With Maui stricken by one of the highest unemployment rates in the nation and other dire consequences of the COVID-19 pandemic, some residents are finding solace in having the island to themselves for the first time.
“I don’t ever remember Maui ever being like this,” said Pi‘ilani Uyeda while enjoying a near- perfect day at Baby Beach in Lahaina with her five sons and niece. Uyeda, 31, is a bartender at Duke’s Beach House in North Kaanapali, which has yet to reopen.
“I love that my kids can enjoy time to themselves without the tourists around. We get to go to beaches we never go to when they are here.”
The state’s mandatory 14-day self-quarantine of trans-Pacific arrivals brought Hawaii’s tourism industry to a screeching halt in April. Although visitor numbers have been ticking upward in recent days, with 418 arrivals to the state Wednesday, according to the Hawaii Tourism Authority, that’s still well below the nearly 30,000 passengers arriving daily at this time a year ago. (Fifty-two of Wednesday’s arrivals disembarked on Maui.)
The bust came after Maui saw an all-time high of more than 3 million visitor arrivals in 2019. But with a population of approximately 167,400, many residents and county officials were expressing concern about “over-tourism” well before the pandemic rolled through the islands.
Sitting outside the Farmer’s Market Maui natural foods store across from Honokowai Beach Park after buying kombucha, singer and musician Jon Kinimaka, 56, of Napili said he is thankful for this moment of respite for both the community and the island.
“This quarantine, first and foremost, is needed to lower the risk and flatten the COVID-19 pandemic. However, this quarantine has allowed for this land and sea to breathe, heal and flourish,” said Kinimaka, who moved to Maui from Oahu in 1982.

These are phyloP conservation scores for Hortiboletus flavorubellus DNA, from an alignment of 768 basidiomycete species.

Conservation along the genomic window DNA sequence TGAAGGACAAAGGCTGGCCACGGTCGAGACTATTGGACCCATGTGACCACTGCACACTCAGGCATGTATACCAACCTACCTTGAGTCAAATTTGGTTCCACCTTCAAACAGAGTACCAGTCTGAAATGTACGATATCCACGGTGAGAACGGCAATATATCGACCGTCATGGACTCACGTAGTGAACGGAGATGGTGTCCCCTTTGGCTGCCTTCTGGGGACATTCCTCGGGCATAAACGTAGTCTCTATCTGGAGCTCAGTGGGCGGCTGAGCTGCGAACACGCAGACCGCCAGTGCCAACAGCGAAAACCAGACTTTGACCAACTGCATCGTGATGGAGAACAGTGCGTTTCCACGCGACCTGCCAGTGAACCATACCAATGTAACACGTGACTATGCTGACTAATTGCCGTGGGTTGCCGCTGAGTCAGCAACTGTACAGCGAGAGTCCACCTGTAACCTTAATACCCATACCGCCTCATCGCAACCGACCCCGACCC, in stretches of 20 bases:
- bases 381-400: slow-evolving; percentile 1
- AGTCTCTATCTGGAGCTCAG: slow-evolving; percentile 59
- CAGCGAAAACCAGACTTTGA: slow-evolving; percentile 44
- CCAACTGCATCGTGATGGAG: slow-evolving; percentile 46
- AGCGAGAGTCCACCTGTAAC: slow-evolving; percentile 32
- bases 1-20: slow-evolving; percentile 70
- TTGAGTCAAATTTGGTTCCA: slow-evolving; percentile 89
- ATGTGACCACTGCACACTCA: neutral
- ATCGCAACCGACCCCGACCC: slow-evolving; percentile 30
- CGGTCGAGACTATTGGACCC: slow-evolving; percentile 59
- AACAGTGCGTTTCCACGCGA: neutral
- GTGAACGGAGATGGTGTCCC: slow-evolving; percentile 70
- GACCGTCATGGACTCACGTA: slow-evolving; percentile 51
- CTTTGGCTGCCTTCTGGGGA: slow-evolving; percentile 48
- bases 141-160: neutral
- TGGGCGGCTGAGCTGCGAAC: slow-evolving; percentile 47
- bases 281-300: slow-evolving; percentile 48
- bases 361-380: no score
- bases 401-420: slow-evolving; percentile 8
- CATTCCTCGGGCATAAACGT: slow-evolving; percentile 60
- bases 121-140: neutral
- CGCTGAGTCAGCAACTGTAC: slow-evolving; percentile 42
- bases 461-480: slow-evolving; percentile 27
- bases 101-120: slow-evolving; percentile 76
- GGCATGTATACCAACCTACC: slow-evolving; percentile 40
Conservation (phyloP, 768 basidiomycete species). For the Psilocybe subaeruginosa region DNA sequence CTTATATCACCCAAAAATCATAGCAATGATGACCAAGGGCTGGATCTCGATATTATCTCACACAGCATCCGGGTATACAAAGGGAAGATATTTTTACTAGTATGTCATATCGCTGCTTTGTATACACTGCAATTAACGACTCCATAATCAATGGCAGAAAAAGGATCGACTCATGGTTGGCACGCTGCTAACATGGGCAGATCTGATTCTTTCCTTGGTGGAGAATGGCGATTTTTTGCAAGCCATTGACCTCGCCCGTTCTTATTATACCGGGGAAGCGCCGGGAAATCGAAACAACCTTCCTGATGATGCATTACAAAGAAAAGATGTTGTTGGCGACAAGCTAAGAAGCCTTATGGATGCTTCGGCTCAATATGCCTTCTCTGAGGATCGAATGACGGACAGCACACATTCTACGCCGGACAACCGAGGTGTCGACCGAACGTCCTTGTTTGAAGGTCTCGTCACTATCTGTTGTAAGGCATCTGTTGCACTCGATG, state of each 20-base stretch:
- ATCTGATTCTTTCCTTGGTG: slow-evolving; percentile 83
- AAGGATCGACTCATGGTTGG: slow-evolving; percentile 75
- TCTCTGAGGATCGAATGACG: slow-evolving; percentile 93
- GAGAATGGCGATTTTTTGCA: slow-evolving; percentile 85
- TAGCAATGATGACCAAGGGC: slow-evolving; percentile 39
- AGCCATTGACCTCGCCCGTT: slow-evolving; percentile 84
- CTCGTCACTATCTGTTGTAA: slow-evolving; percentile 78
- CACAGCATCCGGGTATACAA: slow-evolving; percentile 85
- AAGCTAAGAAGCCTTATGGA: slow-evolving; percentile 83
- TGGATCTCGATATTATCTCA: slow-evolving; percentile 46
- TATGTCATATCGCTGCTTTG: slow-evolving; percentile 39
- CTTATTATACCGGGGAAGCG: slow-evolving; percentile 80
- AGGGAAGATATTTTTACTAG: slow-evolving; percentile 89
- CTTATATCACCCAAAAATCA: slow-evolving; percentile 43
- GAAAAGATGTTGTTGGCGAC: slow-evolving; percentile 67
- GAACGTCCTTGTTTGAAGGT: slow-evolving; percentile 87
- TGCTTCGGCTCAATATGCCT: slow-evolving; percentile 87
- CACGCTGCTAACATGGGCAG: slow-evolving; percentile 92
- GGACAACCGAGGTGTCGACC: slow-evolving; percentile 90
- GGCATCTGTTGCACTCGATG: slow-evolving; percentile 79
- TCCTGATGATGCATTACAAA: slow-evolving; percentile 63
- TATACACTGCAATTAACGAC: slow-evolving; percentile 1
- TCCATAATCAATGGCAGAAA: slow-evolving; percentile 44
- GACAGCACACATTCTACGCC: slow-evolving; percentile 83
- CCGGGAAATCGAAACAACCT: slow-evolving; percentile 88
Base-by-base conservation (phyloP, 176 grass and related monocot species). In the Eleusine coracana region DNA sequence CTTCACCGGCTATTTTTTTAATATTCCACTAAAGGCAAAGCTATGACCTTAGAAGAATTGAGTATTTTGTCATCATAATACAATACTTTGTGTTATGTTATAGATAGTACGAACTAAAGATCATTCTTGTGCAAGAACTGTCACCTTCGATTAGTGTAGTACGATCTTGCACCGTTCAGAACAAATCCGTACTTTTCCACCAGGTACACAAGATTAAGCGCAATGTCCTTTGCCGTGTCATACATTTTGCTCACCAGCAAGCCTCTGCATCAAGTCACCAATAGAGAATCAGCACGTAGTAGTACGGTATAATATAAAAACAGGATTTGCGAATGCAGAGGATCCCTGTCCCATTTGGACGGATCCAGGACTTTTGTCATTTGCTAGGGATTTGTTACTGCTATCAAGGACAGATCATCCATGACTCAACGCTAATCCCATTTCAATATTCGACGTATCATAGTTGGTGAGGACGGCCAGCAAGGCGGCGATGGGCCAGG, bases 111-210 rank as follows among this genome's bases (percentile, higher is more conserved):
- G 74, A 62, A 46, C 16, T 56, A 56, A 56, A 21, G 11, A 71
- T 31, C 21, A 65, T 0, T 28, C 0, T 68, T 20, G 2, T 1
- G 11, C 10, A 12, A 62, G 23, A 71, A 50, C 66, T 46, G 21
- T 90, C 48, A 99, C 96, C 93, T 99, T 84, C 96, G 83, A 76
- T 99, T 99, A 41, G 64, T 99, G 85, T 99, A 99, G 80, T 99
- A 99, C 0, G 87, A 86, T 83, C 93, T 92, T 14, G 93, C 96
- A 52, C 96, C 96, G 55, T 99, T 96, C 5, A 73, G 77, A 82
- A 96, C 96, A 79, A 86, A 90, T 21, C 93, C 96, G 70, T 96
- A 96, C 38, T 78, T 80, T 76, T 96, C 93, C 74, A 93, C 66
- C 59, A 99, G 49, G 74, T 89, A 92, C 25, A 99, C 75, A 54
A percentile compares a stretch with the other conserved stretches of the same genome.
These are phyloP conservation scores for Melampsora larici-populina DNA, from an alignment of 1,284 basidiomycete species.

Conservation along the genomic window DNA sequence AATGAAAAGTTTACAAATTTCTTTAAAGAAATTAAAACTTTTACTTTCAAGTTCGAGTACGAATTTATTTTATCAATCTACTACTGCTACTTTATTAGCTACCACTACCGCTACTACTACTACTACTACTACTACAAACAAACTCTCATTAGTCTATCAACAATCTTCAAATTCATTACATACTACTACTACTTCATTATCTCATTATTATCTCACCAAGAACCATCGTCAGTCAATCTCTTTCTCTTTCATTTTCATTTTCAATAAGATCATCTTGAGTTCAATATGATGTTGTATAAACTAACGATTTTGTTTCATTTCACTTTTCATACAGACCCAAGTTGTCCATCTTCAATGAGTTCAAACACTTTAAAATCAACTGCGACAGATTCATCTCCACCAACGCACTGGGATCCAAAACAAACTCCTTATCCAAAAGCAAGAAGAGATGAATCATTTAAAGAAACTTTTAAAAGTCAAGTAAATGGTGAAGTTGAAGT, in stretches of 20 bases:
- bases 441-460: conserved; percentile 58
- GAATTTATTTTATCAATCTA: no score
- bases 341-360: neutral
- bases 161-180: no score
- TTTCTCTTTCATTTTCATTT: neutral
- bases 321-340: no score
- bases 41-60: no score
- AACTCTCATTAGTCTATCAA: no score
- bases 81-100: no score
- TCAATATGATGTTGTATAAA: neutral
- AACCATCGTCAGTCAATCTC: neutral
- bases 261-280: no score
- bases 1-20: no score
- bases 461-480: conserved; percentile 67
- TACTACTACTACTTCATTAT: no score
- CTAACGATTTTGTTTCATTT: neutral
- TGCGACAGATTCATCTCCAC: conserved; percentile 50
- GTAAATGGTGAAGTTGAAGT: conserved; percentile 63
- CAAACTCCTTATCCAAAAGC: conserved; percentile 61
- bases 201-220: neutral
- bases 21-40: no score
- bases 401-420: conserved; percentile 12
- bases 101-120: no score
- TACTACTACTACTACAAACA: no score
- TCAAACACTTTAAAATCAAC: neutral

“I watched the boom in tourism at a rapid, increasing pace throughout the years as more and more hotels were erected, many on burial grounds,” he said. “We watched the desecration of our lands and diversions of our waters, all for the tourists’ dollar.”
Pausing on her jog along an empty street near the Shops of Wailea, Kat Place, 62, said she also believes Maui is experiencing a “re-balancing” of sorts.
“I feel like this island has reclaimed herself,” she said. “You can feel her resting and recovering.”
Place said she’s been enjoying the peace and quiet during her morning runs, and loves catching a glimpse of her neighbors out on the resort’s uncrowded beaches.
“Locals who felt misplaced on beaches are now re-embracing and celebrating space that was previously taken up by exclusive lawn chairs,” she said.
Back on the west side at Lahaina Harbor, Maui Preparatory Academy sophomore Niko Banto had just hopped out of the water with a couple of his friends after a surf session.
“It’s pretty nice. We can drive into town and it takes half the time,” said Banto, 15, as he rinsed his surfboard. “There are no surf lessons, so we don’t have to dodge people in the water. It’s just really nice having Front Street to ourselves, even if it’s not the best for the economy.”
Like Banto, fellow Lahaina resident Diana Brownie has mixed feelings about the current situation. A server at the Monkeypod Kitchen in Kaanapali, which is closed until further notice, Brownie was enjoying lunch with her boyfriend at the Paia Fish Market across from the famous banyan tree on Front Street. There were maybe two other people in the place.
“It’s kind of cool but also kind of eerie at the same time,” said Brownie, 30. “It’s nice to have space to ourselves but also sad to see so many people losing their jobs.”
Frankie Baho, 30, is one of those people. A server at Monkeypod’s Wailea location, the Kihei resident said he believes now is a good time for Hawaii to rethink its dependency on outside sources.
“I think this right now should bring to life the fact that there needs to be more things put into effect to help benefit us locals,” he said. “Look around. Without all the tourism, look at how much shut down. Look at how many people aren’t working now.”
While waiting for Monkeypod to reopen once visitors are welcomed back to Hawaii, Baho said he plans to soak up every chance he gets to enjoy a Maui without tourists.
“It feels so much better and it’s so calming. Everything is ours. On the highway, everyone is driving the same speed, the constant shakas, you see the boys on the beach, aunties and uncles everywhere you go. It’s just so nice,” he said.